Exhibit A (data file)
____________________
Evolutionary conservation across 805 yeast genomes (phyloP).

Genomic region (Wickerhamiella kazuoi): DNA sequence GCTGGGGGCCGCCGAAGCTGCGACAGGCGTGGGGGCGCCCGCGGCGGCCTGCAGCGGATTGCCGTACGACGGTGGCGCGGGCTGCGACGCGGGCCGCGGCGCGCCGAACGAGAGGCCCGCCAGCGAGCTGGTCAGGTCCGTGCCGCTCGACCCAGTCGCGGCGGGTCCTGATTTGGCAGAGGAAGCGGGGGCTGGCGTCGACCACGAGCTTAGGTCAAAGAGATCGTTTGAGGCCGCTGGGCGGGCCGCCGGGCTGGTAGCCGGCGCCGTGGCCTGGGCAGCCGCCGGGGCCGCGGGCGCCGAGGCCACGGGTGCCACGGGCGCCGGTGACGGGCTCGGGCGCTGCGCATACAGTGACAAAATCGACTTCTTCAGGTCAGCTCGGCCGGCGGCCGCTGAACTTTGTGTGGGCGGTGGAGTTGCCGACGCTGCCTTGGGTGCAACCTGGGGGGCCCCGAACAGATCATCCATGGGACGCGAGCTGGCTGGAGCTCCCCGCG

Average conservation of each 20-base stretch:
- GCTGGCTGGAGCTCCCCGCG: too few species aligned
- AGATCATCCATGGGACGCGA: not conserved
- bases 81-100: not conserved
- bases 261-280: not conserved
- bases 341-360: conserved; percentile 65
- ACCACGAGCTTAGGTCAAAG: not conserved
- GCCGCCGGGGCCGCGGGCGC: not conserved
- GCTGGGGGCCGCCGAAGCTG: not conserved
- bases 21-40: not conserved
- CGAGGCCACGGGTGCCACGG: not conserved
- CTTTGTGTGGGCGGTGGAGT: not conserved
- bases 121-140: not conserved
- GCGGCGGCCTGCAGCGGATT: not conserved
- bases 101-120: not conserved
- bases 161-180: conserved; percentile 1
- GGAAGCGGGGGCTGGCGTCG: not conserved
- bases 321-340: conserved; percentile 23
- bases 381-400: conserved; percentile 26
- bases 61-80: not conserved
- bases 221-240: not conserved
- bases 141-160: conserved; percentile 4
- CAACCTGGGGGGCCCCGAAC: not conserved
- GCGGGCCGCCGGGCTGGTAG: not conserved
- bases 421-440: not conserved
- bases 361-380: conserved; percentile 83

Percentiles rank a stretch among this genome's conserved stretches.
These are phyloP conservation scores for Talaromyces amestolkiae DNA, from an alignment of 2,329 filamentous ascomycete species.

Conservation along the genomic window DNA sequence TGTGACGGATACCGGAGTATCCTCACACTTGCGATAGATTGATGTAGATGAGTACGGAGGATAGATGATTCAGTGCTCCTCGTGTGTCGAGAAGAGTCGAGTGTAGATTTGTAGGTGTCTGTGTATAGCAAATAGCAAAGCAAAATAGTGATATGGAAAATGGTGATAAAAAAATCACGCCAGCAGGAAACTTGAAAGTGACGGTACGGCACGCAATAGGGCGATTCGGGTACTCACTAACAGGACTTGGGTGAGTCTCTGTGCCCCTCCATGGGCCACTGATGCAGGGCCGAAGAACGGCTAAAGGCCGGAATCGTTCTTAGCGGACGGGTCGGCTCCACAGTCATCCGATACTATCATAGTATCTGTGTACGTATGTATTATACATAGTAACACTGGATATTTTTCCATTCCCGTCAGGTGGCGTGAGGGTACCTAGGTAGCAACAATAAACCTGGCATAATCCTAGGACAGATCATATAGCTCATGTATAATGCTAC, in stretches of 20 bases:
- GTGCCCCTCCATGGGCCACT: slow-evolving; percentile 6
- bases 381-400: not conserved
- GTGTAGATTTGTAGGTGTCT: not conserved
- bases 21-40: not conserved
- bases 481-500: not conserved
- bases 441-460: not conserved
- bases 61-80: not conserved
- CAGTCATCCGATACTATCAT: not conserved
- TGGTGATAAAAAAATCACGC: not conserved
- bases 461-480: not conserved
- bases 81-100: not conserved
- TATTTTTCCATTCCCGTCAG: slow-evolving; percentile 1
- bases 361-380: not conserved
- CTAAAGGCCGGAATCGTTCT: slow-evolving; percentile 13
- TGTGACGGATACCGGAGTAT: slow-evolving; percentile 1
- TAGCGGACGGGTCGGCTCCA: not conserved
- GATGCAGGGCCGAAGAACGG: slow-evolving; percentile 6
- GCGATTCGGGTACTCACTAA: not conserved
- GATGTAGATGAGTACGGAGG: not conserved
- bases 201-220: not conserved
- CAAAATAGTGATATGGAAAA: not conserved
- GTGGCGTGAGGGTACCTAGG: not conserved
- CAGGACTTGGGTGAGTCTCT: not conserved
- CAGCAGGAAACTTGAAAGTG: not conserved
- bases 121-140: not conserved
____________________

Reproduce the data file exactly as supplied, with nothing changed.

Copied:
Evolutionary conservation across 805 yeast genomes (phyloP).

Genomic region (Wickerhamiella kazuoi): DNA sequence GCTGGGGGCCGCCGAAGCTGCGACAGGCGTGGGGGCGCCCGCGGCGGCCTGCAGCGGATTGCCGTACGACGGTGGCGCGGGCTGCGACGCGGGCCGCGGCGCGCCGAACGAGAGGCCCGCCAGCGAGCTGGTCAGGTCCGTGCCGCTCGACCCAGTCGCGGCGGGTCCTGATTTGGCAGAGGAAGCGGGGGCTGGCGTCGACCACGAGCTTAGGTCAAAGAGATCGTTTGAGGCCGCTGGGCGGGCCGCCGGGCTGGTAGCCGGCGCCGTGGCCTGGGCAGCCGCCGGGGCCGCGGGCGCCGAGGCCACGGGTGCCACGGGCGCCGGTGACGGGCTCGGGCGCTGCGCATACAGTGACAAAATCGACTTCTTCAGGTCAGCTCGGCCGGCGGCCGCTGAACTTTGTGTGGGCGGTGGAGTTGCCGACGCTGCCTTGGGTGCAACCTGGGGGGCCCCGAACAGATCATCCATGGGACGCGAGCTGGCTGGAGCTCCCCGCG

Average conservation of each 20-base stretch:
- GCTGGCTGGAGCTCCCCGCG: too few species aligned
- AGATCATCCATGGGACGCGA: not conserved
- bases 81-100: not conserved
- bases 261-280: not conserved
- bases 341-360: conserved; percentile 65
- ACCACGAGCTTAGGTCAAAG: not conserved
- GCCGCCGGGGCCGCGGGCGC: not conserved
- GCTGGGGGCCGCCGAAGCTG: not conserved
- bases 21-40: not conserved
- CGAGGCCACGGGTGCCACGG: not conserved
- CTTTGTGTGGGCGGTGGAGT: not conserved
- bases 121-140: not conserved
- GCGGCGGCCTGCAGCGGATT: not conserved
- bases 101-120: not conserved
- bases 161-180: conserved; percentile 1
- GGAAGCGGGGGCTGGCGTCG: not conserved
- bases 321-340: conserved; percentile 23
- bases 381-400: conserved; percentile 26
- bases 61-80: not conserved
- bases 221-240: not conserved
- bases 141-160: conserved; percentile 4
- CAACCTGGGGGGCCCCGAAC: not conserved
- GCGGGCCGCCGGGCTGGTAG: not conserved
- bases 421-440: not conserved
- bases 361-380: conserved; percentile 83

Percentiles rank a stretch among this genome's conserved stretches.
These are phyloP conservation scores for Talaromyces amestolkiae DNA, from an alignment of 2,329 filamentous ascomycete species.

Conservation along the genomic window DNA sequence TGTGACGGATACCGGAGTATCCTCACACTTGCGATAGATTGATGTAGATGAGTACGGAGGATAGATGATTCAGTGCTCCTCGTGTGTCGAGAAGAGTCGAGTGTAGATTTGTAGGTGTCTGTGTATAGCAAATAGCAAAGCAAAATAGTGATATGGAAAATGGTGATAAAAAAATCACGCCAGCAGGAAACTTGAAAGTGACGGTACGGCACGCAATAGGGCGATTCGGGTACTCACTAACAGGACTTGGGTGAGTCTCTGTGCCCCTCCATGGGCCACTGATGCAGGGCCGAAGAACGGCTAAAGGCCGGAATCGTTCTTAGCGGACGGGTCGGCTCCACAGTCATCCGATACTATCATAGTATCTGTGTACGTATGTATTATACATAGTAACACTGGATATTTTTCCATTCCCGTCAGGTGGCGTGAGGGTACCTAGGTAGCAACAATAAACCTGGCATAATCCTAGGACAGATCATATAGCTCATGTATAATGCTAC, in stretches of 20 bases:
- GTGCCCCTCCATGGGCCACT: slow-evolving; percentile 6
- bases 381-400: not conserved
- GTGTAGATTTGTAGGTGTCT: not conserved
- bases 21-40: not conserved
- bases 481-500: not conserved
- bases 441-460: not conserved
- bases 61-80: not conserved
- CAGTCATCCGATACTATCAT: not conserved
- TGGTGATAAAAAAATCACGC: not conserved
- bases 461-480: not conserved
- bases 81-100: not conserved
- TATTTTTCCATTCCCGTCAG: slow-evolving; percentile 1
- bases 361-380: not conserved
- CTAAAGGCCGGAATCGTTCT: slow-evolving; percentile 13
- TGTGACGGATACCGGAGTAT: slow-evolving; percentile 1
- TAGCGGACGGGTCGGCTCCA: not conserved
- GATGCAGGGCCGAAGAACGG: slow-evolving; percentile 6
- GCGATTCGGGTACTCACTAA: not conserved
- GATGTAGATGAGTACGGAGG: not conserved
- bases 201-220: not conserved
- CAAAATAGTGATATGGAAAA: not conserved
- GTGGCGTGAGGGTACCTAGG: not conserved
- CAGGACTTGGGTGAGTCTCT: not conserved
- CAGCAGGAAACTTGAAAGTG: not conserved
- bases 121-140: not conserved